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How can I format a decimal value conditionally in a WPF window?

  1. Value should be rounded to a whole number (Ex: 1,234)
  2. When the value is 0.00, it should display as a single zero. (Ex: 0)

Currently I use bellow mark up to format the decimal value, but it displays 00 when the value is 0.00. Please help.

<TextBlock
  Grid.Column="6"
  Padding="2"
  Text="{Binding Path=TotalAwardsExpended, StringFormat='{}{0:0,0}'}" />
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You can find out here. This will help you kunal-chowdhury.com/2011/05/… –  R76 Jun 19 '12 at 7:03

1 Answer 1

The extra 0 comes from the 0 after the colon.

Instead, try {}{0:#,0}.

From the MSDN docs on Custom Numeric String formats (emphasis added):

"0" | Zero placeholder | Replaces the zero with the corresponding digit if one is present; otherwise, zero appears in the result string.

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Thanks, this works –  m00sila Jul 2 '10 at 17:46
12  
Cool. Feel free to mark this as the answer so others can benefit. And so I get my points. ;) –  codekaizen Jul 2 '10 at 17:49
1  
any idea how you can pad the spaces to keep the numbers in their places (i.e. so they don't shift around as the number changes)? My content is centered, so the shifting is annoying. Using something like {0:00000.0} works, but the leading 0s are silly. I tried ####0.0, but that didn't keep the padding. The OP didn't mark this as an answer but I gave you a +1. :) –  Dave Jan 4 '11 at 19:36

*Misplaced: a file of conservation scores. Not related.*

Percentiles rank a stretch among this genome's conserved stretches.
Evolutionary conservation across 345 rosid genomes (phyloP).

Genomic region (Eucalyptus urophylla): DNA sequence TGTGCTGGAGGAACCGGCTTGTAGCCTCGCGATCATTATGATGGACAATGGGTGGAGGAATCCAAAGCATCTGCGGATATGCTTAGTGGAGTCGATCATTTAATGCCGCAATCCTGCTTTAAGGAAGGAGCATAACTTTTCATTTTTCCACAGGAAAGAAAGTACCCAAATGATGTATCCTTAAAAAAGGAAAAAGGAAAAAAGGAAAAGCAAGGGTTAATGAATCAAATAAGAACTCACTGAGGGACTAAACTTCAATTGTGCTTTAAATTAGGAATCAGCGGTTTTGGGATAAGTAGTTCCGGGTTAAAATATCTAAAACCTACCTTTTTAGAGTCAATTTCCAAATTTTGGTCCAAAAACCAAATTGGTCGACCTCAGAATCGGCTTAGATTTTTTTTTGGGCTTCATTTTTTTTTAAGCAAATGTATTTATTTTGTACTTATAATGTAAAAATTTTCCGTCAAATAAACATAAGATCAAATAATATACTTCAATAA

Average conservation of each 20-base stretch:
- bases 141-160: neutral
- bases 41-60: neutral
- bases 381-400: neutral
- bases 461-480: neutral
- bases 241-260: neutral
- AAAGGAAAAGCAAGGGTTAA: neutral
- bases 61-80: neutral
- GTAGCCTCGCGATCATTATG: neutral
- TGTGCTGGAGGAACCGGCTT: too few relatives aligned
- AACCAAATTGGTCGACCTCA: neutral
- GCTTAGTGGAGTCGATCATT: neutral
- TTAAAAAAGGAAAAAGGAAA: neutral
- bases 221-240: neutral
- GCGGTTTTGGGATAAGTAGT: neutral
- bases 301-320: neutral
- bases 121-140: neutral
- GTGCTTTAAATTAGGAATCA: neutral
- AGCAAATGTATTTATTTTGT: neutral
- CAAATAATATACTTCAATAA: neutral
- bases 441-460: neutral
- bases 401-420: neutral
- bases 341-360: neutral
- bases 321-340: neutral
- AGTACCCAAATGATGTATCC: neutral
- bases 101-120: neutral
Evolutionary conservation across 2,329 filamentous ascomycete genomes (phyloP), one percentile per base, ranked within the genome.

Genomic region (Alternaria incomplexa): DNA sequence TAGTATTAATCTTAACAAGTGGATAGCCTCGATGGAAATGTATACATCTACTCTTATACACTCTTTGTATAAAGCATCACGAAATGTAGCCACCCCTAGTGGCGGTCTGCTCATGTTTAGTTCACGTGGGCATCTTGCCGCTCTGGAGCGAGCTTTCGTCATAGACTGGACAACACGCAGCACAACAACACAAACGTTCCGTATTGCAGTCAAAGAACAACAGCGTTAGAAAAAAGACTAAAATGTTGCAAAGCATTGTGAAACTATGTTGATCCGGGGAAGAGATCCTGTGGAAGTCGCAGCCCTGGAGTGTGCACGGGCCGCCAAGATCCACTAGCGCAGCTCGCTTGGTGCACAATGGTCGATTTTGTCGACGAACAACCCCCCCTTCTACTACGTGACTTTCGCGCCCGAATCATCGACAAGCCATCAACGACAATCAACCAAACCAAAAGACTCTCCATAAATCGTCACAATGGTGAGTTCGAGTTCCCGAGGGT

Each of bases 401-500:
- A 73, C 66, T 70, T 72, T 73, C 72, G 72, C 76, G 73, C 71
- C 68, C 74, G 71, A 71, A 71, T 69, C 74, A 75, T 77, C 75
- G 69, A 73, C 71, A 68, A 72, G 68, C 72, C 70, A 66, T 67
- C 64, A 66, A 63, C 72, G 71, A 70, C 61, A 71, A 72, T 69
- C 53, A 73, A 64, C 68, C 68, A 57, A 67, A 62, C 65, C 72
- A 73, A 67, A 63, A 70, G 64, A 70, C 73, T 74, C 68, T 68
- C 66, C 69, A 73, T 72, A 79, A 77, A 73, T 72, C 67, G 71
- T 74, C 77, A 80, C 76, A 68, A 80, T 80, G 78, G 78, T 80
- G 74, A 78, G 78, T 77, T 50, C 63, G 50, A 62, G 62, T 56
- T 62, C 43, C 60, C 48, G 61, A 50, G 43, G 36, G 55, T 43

1  
@Dave - Thanks. I'll tell you what: I can give you the answer here, but I'd appreciate it (and I think it would be better anyway) if you'd post a new question. The answer is interesting in it's own right, and may even generate some discussion of how best to do this in WPF. –  codekaizen Jan 4 '11 at 20:00
1  
No @codekaizen! You can't have the accepted answer! That would be a crime. A crime is something only a few people commit right? (Like good kernel code... sorry, couldn't resist). I'll give you an upvote I wouldn't have given otherwise though to make up for some of the lost points :). –  Millie Smith Jan 23 at 15:49

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